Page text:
When your child shifts from an elementary age child to a pubescent middle schooler, it can catch you off guard.
The shoes you just bought him don’t fit three months later. A potent body odor takes over the house and no amount of bleach can kill. Simple instructions, such as, “Turn off your bedroom light” are answered with the kind of sigh and eye roll that make you question why you wanted children in the first place.
After polling my circle of influence, mothers who weathered the middle school years with minimal scarring agree that eighth grade, when their children were 13 and 14 years old, was the hardest. As someone who’s smack dab in the middle of that world, I raise my hand to testify, “Girl, yes.”
It isn’t all bad.
In between the eye rolls and arguments are glimmers of maturity that show me who my son is becoming. I enjoy the in-depth conversations he and I have, particularly when we get one-on-one time. I adore his budding sense of humor, with its impeccable timing and wit. I appreciate his effort to save money for a car and consider how some of the decisions he makes now will affect who he becomes in the future.
And yet, studies show that puberty and toddlerhood are strangely similar with their tantrums and crying fits, and inability to resist temptations. In a 2016 article in Psychology Today, it was reported that moms experience the least amount of parenting satisfaction during the middle school years. While the ups and downs run parallel, timeouts aren’t enough when it comes to parenting a middle schooler.
Here are five tools you need in your tool bag:
1. Support system of like-minded parents
If you and your baby co-slept, it’s likely you didn’t seek sleep advice from moms who believed in sleep training. The same is true for parenting middle schoolers. If you’re looking to set boundaries for your young teen, then you need to crowdsource advice from parents who have the same standards as you. Trust me when I say this is tricky because there is no shortage of areas over which you and your child will clash. From movies, music, and video games, to sleepovers, food, and finances, your child is looking for permission. Lots of permission. Where you draw a line in the sand isn’t where everyone else draws a line, so you need one or two moms from whom you can seek advice and trust you’re getting a point of view that aligns with your family’s values.
For several years, while his pre-teen friends were playing first-person shooter video games, our son wasn’t allowed. That did not prevent him from continually asking. It wasn’t until late last year, when he was 13 years old, that we relented and allowed him to play a Star Wars game that put him in the position of a Jedi, a Stormtrooper, or some other character. As far as realistic war games go, the answer to that is still no.
He continues to ask, and, to his chagrin, we continue to reiterate our family rules. Likewise, he doesn’t have free reign over internet searches and television channels. We’ve drawn a line in the sand with these matters and it will be a while longer until those boundaries ease.
Admittedly, it’s tempting to lift those sanctions, particularly when other parents accuse us of sheltering our kids. Yet, I know our boundaries are set for a reason, and at the end of the day, I know we’re doing what’s right for our family. Take courage that your family’s boundaries are best for you.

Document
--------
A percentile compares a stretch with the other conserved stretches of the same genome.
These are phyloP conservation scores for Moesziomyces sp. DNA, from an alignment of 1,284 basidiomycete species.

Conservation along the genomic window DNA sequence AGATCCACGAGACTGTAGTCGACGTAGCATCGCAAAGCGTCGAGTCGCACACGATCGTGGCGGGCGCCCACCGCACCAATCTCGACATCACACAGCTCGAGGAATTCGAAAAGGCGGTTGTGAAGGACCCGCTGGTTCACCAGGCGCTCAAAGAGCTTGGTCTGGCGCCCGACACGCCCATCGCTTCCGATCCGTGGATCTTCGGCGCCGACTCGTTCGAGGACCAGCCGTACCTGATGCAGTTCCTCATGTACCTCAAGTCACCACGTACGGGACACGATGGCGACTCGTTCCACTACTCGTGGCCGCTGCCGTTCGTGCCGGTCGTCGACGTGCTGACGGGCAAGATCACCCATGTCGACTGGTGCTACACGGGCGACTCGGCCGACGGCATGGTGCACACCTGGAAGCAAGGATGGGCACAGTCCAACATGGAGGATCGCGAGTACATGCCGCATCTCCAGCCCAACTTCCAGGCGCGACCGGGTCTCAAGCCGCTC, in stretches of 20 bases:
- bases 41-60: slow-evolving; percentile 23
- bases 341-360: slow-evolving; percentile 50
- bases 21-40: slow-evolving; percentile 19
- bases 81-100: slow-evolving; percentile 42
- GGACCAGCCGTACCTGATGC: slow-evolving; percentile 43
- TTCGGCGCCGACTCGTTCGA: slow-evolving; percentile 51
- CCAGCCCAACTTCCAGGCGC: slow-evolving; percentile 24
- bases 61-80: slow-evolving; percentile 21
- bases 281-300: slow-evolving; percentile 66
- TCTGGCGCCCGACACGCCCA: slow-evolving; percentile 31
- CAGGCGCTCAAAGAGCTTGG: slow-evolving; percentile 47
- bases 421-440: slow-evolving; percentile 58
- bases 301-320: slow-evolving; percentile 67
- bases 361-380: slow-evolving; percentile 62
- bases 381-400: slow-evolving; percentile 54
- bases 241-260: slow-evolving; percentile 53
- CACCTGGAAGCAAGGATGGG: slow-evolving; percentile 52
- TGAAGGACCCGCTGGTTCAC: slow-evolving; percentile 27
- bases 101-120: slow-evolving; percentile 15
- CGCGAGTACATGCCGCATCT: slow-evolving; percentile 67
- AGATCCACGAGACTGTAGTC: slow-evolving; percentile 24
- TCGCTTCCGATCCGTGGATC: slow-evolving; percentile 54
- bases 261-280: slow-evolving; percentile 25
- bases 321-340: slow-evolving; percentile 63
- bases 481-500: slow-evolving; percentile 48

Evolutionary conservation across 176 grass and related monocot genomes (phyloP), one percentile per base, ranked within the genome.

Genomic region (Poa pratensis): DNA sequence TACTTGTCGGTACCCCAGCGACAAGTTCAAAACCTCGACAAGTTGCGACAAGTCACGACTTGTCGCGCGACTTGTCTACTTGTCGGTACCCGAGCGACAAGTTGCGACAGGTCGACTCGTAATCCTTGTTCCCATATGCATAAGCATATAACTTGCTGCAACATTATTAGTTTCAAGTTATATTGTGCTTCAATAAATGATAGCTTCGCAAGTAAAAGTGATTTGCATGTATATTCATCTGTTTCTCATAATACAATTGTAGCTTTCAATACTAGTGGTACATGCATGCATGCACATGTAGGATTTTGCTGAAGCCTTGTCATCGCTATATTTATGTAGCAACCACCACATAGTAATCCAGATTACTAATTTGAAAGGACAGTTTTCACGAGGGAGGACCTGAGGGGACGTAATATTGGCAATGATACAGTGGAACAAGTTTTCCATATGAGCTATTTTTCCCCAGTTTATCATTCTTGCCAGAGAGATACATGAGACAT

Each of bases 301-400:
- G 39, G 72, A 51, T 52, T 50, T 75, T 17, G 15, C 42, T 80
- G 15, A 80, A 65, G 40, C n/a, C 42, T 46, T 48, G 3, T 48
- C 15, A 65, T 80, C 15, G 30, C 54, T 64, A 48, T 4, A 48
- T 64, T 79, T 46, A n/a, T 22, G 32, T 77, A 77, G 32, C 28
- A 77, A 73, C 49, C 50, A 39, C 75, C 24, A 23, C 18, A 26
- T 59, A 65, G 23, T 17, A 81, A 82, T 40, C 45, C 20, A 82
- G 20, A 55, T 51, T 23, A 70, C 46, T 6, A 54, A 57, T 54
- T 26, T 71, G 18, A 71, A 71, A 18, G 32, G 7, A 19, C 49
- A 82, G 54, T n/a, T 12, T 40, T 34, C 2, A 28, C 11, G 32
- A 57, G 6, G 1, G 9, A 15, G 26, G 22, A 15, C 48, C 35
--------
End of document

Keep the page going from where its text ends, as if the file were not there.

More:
3. A good memory
If there are people who had a fabulous middle school experience with little to no emotional struggle, I haven’t met them. Instead, most middle school memories are fraught with friend drama, embarrassing school photos, and ongoing discomfort with their growing bodies. After long summers, students returned to discover that some hit puberty and some were still waiting. It was painful either way.
As parents, we know the awkwardness of middle school eventually subsides, but to the pre-teen and teen in the active throes of grappling with comparison, jealousy, and hormone-induced anger, it’s hard to see past the despair of the moment. The weight of being excluded from a friend group is earth-shattering. Being teased for your appearance is unbearable. Acne is a death sentence.
Instead of lecturing, “It’s not a big deal,” remember how big these matters felt when you were twelve, thirteen, and fourteen. Be compassionate, and be patient.
4. Raised expectations
While we know our middle schoolers are struggling through an era of changes, it doesn’t mean we let them off the hook. Not only should we still expect them to keep their rooms tidy, complete their school work, and mind their manners, we should raise the bar. After all, we’re raising adults, and that means putting more on their plate to help them prepare for life after they leave the nest. Their list of household chores should reflect their ability to contribute to the flow of daily life. Washing dishes, cleaning bathrooms, running the vacuum, mowing the lawn — the list goes on. Middle school is the ideal time to teach our kids how to do their own laundry and make a few simple meals without our help.
5. Mr. Clean’s Magic Eraser
You think I’m kidding.
There’s something about the mismatched lanky arms and legs of a growing middle schooler that increases the smudges and scrapes on the wall. They come by it honestly. They bump into things, break things, leave dirt everywhere, and I wholeheartedly believe they don’t see much of the mess they leave behind. While we must make an effort to help our young people be self-aware and (mostly) clean, the messes get bigger and the bathtubs get dirtier. You’re gonna need a Magic Eraser. Just teach them how to use it.